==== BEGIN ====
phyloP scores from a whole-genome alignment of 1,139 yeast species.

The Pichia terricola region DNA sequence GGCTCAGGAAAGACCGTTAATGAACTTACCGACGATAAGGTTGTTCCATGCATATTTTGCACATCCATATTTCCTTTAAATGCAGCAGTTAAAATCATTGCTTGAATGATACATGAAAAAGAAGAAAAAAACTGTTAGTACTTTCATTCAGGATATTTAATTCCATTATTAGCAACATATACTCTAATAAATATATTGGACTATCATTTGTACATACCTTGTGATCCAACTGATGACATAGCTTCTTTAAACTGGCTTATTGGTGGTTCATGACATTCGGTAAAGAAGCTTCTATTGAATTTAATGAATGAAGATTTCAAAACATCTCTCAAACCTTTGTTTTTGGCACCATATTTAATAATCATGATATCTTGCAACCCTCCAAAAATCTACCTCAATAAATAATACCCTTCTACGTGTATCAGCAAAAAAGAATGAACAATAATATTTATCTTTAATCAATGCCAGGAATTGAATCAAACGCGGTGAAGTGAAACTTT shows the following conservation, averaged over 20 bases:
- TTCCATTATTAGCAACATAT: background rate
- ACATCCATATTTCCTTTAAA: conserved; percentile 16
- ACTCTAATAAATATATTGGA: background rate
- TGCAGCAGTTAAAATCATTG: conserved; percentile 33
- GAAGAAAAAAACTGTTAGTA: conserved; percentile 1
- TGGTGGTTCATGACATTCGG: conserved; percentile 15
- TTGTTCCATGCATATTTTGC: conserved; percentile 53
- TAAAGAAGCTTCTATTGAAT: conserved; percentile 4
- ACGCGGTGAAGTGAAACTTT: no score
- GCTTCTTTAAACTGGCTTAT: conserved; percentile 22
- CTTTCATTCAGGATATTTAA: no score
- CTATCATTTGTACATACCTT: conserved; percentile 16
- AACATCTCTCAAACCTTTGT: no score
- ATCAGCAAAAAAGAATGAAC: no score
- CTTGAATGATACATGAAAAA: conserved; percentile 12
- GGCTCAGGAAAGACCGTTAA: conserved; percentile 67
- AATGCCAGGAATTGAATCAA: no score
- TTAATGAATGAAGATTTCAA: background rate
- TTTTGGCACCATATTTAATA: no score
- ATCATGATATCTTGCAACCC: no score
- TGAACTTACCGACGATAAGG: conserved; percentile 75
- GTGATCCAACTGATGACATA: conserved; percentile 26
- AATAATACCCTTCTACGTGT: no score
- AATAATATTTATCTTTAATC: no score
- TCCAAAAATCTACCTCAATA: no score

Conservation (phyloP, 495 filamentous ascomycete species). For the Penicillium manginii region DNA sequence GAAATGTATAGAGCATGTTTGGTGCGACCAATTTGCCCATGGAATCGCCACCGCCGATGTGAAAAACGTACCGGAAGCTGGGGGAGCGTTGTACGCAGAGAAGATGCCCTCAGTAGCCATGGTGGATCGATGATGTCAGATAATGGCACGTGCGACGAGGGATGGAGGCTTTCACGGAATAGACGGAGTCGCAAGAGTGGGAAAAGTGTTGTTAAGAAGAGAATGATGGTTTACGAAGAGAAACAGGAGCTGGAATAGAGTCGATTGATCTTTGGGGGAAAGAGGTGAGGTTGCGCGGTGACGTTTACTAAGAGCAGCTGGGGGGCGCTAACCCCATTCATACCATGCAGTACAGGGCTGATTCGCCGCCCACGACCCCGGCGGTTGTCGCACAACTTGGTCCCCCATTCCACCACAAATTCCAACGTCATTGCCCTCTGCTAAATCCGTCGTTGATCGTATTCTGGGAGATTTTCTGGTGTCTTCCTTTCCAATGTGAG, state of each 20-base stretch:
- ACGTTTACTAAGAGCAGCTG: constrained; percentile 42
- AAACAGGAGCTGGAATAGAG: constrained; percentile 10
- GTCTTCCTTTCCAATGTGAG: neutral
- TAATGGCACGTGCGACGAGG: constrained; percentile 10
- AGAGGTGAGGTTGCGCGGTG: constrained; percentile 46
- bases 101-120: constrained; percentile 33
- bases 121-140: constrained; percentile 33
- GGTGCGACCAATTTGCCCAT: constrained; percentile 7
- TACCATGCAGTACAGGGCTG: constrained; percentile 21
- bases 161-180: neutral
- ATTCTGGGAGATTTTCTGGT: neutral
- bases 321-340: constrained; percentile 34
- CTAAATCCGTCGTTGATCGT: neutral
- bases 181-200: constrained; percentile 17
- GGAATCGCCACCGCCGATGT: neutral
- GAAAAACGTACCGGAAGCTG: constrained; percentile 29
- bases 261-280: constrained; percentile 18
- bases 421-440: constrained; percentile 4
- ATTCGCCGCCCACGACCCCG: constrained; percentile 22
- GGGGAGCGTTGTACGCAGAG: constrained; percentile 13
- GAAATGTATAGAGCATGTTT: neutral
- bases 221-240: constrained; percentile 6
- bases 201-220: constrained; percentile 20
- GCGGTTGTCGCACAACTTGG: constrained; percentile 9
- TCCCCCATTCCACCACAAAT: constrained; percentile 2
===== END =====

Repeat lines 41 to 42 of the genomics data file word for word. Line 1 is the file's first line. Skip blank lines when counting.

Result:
- CTAAATCCGTCGTTGATCGT: neutral
- bases 181-200: constrained; percentile 17